The M25 was virtually empty. In a few hours the road would be full of frustration and vehicles.
The car slid into the car park – just three spaces from the bus stop. The bus was a few hundred yards from the bus stop when we arrived. There was no waiting. The bus stopped outside the entrance to the terminal.
The walk to the departure gate was brief. With only hand luggage there was no waiting and no queues. The boarding card printed out the previous evening did its job. No smiles or eye contact with the man at the desk – but quick service. There was no waiting at the scanner and x-ray – and again no words were spoken.
It took no more than nine minutes from parking the car to passing scrutiny. Fantastic service by BAA. I wonder if this was a world record?
All went very well until we were sitting on the plane. With just five minutes to go the captain announced that the plane was carrying a cargo of cold foods. Too much weight had been in the front cargo compartment and some needed to move to the rear. His voice came over the tannoy a few minutes later to say the plane had missed its slot and would be leaving an hour late.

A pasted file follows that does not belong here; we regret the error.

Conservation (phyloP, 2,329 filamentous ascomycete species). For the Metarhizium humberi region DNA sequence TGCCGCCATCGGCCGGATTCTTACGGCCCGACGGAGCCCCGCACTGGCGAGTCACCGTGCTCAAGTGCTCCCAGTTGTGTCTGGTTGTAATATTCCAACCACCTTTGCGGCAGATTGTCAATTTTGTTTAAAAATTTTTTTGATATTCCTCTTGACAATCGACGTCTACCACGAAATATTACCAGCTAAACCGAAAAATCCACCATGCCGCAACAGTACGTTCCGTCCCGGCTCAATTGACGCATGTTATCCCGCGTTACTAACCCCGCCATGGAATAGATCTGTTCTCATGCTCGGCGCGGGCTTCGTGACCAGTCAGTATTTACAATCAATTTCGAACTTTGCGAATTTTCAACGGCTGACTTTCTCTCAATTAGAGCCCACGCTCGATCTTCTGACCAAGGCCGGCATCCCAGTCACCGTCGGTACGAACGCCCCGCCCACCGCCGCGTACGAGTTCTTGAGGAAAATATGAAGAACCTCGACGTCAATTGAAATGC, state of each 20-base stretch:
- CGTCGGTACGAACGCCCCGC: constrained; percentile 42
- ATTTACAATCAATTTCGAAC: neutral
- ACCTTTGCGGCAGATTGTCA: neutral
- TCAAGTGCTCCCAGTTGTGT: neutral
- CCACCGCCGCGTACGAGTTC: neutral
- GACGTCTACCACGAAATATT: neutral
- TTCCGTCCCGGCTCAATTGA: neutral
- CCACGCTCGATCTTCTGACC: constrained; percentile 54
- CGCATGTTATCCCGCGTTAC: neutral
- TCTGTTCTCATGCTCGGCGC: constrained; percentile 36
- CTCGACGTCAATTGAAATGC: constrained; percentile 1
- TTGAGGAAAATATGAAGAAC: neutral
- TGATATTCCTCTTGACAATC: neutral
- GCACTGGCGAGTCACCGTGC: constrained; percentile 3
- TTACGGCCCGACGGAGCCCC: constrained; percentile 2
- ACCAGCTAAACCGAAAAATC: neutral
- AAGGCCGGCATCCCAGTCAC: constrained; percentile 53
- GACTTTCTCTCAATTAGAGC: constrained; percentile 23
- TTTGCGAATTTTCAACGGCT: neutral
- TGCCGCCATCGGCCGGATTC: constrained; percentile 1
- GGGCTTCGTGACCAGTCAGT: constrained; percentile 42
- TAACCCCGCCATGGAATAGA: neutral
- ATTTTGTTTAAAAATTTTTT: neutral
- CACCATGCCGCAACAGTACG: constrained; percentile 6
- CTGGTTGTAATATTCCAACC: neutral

So we need now to fast forward to the day of the Eleven Plus examination. The children are all sitting in their seats. The examiners and invigilators are standing around the table. The Head Teacher whispers a little message. A sharp eared eleven year hears that the car carrying the key to the safe has been blocked in by the refuse cart. No key = no examination.
Should the Head have had two keys?
Should the carrier of the keys have remembered that it was collection day?
What else could go wrong?
Think of the security behind the papers. They will arrive with registered security. The Eleven Plus papers will be signed for by a designated person. The papers will be locked away in the safe. Very few members of staff will have access to the safe. The papers will be opened in front of the children – and this will be monitored by an outside observer.
After the examination the papers will be locked up. They will be collected and signed for.
So how does the Head Teacher entertain the children while the school is waiting for the safe to be opened? Community singing? A quiz? Some last minute advice? Should the children simply sit in silence locked in their own thoughts? How much longer will every one have to wait?
When the Head writes the report on the day’s proceedings is there a plea for some form of compensation for the children? Will the Eleven Plus authorities take any disturbance of this nature into account?